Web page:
The Beauty Queen of Leenane

The Beauty Queen of Leenane feature image

Back in 1996, Martin McDonagh, a 25-year-old playwright, made a stunning debut with his play The Beauty Queen of Leenane, revitalizing that old war horse, the well-made play. Within a few years, he had several more successes under his belt: A Skull in Connemara and The Lonesome West joined Leenane to form a trilogy, not to mention his Aran Islands plays, The Cripple of Inishmaan and The Lieutenant of Inishmore (a third is still expected for a second trilogy).

But then, in the aughts, McDonagh turned mostly to films—he wrote and directed a 2005 short, Six Shooter, that won an Oscar, and two features, In Bruges and Seven Psychopaths.

Marty Rea is Pato and Aisling O’Sullivan is Maureen in Martin McDonagh’s  The Beauty Queen of Leenane  at BAM. Top: Rea and O’Sullivan with Marie Mullen (left) as Maureen’s mother Mag.

Marty Rea is Pato and Aisling O’Sullivan is Maureen in Martin McDonagh’s The Beauty Queen of Leenane at BAM. Top: Rea and O’Sullivan with Marie Mullen (left) as Maureen’s mother Mag.

Druid, the Irish theater company visiting the Brooklyn Academy of Music with a 20th-anniversary revival of The Beauty Queen of Leenane, doesn’t so much confirm that McDonagh’s first hit is a terrific play, but that, like all great plays, it can be done differently, even though the director, Garry Hynes, guided the original.

The Beauty Queen of the title is Maureen Folan (Aisling O’Sullivan), a lonely spinster in rural Ireland whose burdensome mother, Mag, undermines her chances for happiness. In a brilliant bit of casting, Mag is now played by Marie Mullen, who won a Tony Award as the original Maureen. (Hynes became the first woman director to win a Tony.)

Their isolated cottage in Galway (by Frances O’Connor) has few visitors, but two are Pato Dooley (Marty Rea), a tall and lanky local who has found work in England and rarely returns to the family home, and his younger brother Ray (Aaron Monaghan), who dresses in bright modern sportswear and gripes at delivering messages to Maureen: “A whole afternoon I’m wasting here, when I could be home watching telly.”

In this production Hynes has brought out more subtly the cruelty and pain in both women. This time around, it’s clear that Mag is not the slovenly Gorgon one may remember. Although she is relentless in her machinations against her daughter’s happiness, there’s a pronounced element of fear underlying them.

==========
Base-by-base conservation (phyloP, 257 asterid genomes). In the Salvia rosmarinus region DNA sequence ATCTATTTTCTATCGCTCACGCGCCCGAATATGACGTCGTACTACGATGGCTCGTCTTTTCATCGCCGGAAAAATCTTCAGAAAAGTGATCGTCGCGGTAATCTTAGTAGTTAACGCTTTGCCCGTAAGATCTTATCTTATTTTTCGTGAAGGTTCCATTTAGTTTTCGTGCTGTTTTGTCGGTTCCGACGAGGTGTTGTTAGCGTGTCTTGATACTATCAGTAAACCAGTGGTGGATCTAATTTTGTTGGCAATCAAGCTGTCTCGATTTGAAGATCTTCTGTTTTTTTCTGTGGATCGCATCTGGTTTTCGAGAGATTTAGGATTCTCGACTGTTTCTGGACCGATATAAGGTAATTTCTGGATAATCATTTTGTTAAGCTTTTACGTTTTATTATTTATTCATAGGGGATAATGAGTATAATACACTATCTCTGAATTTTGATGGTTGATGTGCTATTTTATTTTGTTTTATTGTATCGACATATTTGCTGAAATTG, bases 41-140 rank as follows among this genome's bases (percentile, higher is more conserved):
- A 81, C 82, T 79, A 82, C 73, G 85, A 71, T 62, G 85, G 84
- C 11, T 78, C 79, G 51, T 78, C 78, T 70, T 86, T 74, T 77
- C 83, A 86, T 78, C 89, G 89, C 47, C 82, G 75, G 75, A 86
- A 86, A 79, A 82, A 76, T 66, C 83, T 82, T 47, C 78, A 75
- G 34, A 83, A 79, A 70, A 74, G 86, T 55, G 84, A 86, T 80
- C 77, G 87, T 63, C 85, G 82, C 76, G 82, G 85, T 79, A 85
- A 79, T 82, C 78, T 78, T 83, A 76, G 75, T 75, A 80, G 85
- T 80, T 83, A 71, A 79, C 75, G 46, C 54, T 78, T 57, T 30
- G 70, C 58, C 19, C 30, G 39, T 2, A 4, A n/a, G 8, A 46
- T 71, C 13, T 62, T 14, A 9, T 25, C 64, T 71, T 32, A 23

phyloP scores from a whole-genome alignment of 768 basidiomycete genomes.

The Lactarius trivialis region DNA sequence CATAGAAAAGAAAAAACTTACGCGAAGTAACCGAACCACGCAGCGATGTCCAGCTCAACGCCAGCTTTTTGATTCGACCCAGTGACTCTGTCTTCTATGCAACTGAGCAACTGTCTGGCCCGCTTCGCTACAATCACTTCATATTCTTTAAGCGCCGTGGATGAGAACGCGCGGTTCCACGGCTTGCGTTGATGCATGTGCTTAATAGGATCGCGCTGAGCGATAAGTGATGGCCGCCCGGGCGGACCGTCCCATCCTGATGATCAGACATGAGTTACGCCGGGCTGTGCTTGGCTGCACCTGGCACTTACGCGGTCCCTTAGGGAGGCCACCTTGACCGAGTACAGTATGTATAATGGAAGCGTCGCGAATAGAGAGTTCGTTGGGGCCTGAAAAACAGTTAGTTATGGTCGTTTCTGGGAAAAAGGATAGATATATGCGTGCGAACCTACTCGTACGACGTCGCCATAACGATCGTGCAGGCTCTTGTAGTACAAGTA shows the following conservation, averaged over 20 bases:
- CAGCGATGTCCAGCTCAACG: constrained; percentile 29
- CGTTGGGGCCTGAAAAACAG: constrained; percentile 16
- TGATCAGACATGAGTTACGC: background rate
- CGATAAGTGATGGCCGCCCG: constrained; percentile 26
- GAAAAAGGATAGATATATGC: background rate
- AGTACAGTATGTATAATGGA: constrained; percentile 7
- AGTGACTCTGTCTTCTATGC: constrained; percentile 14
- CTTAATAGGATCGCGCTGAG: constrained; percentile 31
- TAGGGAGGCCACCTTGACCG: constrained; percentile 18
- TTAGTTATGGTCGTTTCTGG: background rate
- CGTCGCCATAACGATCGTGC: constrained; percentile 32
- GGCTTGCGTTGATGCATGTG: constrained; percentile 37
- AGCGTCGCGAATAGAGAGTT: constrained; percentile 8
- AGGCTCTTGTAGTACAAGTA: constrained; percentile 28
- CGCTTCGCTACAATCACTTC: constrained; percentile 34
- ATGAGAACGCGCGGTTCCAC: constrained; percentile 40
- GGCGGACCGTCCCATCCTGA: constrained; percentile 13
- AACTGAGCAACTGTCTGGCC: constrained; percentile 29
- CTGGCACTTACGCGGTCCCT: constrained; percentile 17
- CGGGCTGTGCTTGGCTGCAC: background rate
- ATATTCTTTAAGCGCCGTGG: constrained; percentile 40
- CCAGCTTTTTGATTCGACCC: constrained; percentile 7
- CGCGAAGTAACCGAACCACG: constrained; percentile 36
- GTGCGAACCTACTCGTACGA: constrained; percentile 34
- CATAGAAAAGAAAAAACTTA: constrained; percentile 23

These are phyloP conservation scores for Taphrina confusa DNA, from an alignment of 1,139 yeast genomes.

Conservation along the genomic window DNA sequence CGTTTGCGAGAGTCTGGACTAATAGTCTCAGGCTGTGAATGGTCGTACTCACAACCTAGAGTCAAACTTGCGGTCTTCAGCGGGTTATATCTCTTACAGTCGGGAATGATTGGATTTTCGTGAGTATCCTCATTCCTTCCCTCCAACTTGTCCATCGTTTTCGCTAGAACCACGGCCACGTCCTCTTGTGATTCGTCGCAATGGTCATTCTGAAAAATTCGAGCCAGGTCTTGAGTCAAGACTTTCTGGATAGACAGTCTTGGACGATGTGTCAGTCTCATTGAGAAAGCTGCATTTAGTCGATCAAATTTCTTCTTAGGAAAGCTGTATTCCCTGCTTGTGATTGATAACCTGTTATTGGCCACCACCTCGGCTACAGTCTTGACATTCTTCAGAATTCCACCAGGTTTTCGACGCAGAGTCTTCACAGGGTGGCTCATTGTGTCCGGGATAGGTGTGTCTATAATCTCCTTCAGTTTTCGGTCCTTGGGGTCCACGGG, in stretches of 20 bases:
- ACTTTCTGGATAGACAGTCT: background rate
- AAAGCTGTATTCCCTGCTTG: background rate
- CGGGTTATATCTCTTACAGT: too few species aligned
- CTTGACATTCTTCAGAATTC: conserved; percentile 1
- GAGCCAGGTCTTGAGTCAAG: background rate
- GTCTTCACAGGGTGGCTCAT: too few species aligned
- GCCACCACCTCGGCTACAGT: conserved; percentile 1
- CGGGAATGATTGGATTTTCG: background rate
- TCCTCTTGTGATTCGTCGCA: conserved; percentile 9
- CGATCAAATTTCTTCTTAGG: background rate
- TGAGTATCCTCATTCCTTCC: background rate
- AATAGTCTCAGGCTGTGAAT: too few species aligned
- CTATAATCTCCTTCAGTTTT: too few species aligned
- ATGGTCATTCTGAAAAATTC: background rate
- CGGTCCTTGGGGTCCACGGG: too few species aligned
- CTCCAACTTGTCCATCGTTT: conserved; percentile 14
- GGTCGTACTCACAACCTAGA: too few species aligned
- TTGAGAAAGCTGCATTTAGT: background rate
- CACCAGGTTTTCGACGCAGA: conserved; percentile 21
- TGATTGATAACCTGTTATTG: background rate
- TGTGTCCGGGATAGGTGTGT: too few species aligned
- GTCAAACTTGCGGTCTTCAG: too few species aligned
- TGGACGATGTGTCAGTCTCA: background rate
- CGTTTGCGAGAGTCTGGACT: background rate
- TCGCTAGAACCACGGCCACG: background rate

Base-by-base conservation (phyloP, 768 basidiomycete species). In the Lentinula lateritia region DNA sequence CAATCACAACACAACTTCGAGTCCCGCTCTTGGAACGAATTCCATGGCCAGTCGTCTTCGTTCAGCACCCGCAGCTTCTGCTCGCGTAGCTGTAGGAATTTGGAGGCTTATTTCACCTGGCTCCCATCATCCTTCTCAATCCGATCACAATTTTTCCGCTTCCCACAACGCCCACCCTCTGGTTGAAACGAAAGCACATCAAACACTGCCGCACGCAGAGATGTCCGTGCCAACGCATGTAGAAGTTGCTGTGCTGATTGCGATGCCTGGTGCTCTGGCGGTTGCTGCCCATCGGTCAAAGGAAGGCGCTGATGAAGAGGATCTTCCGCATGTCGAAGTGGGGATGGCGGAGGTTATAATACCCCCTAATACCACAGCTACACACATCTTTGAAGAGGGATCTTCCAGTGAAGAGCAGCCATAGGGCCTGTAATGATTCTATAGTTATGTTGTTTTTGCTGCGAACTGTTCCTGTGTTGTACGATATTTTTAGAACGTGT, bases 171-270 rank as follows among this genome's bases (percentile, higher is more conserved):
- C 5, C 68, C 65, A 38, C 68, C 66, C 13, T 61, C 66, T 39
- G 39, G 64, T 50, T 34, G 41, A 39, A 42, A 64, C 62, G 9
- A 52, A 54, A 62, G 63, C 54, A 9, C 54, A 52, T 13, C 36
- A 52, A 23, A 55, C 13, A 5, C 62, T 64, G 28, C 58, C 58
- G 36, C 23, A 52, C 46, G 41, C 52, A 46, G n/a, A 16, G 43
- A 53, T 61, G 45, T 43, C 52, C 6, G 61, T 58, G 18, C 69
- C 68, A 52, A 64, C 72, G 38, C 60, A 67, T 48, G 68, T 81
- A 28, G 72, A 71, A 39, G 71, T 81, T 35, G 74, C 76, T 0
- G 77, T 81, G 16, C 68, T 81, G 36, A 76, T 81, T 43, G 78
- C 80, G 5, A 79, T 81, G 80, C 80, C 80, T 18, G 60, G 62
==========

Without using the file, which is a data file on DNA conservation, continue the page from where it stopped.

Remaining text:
In O’Sullivan’s performance, it’s also plain that Maureen is deeply troubled, although it’s probable that her mother has made her so. Their passive-aggressive relationship is obvious, as the power shifts back and forth between them. Yet the horror still persists, as the play’s Jacobean dynamics sometimes evoke What Ever Happened to Baby Jane?

Along with the blackest comedy, McDonagh works in threads of social and political issues as well. The painting of The Immaculate Heart of Mary that sits over the doorway is a telling symbol of virginity, one that the selfish yet frightened Mag wishes imposed on her unmarried daughter in order to be assured of a caregiver in her old age. Apart from that mild swipe at Catholicism, there are some amusing discussions of the cultural hegemony of English over Gaelic that erodes the Irish identity, and of the lack of jobs in Ireland.

Mullen as Mag, with Aaron Monaghan (left) as Pato’s brother Ray.

Mullen as Mag, with Aaron Monaghan (left) as Pato’s brother Ray.

The actors are all superb. Mullen is a canny Mag, by turns scathing and wheedling. Though she has a scene in a bathrobe, her hair is curled and she is more presentable throughout than in the original. As Ray, Aaron Monaghan brings much comic relief. Waiting by the gimlet-eyed Mag with a letter that she wants a look at, he bounces around the small cottage, complaining about a childhood wrong involving a tetherball. As Pato, the tall Rea has a softness and gentleness that promise the right match for Maureen, but also an admirable determination not to be thrown by Mag’s disdain for her daughter.

Although it is an ensemble, O’Sullivan is the focus of the play, as she endures her mother’s grumpiness and whining, yet hopes for her own happiness to arrive. When she exults in Pato’s having stayed the night, she swans around the cottage in her slip, with Mag’s eyes shooting darts of hatred. The tragedy of the last moments registers deeply.

There are only a couple quibbles. The Irish accents are really thick, and it’s a struggle to attune one’s ear to them. And an important scene falls flat, both in sound design (by Greg Clarke) and in the response of one character being burned by boiling oil.

Last year the Royal Court in London premiered Hangmen, McDonagh’s first play in more than a decade, which won the Olivier Award as best play. Hynes’s revival of The Beauty Queen of Leenane should whet one’s appetite at the prospect that this modern genius is returning to the theater.

Druid’s 20th-anniversary production of The Beauty Queen of Leenane plays through Feb. 5 at the BAM Harvey Theater (30 Lafayette Ave. between Ashland Place and St. Felix St. in Brooklyn) in Brooklyn. Evening performances are at 7:30 p.m. Jan. 17–21, 24–28, and Jan. 31–Feb. 4; matinees are at 2 p.m. Saturdays and 3 p.m. Sundays. For ticket information, call (718) 636-4100 or visit

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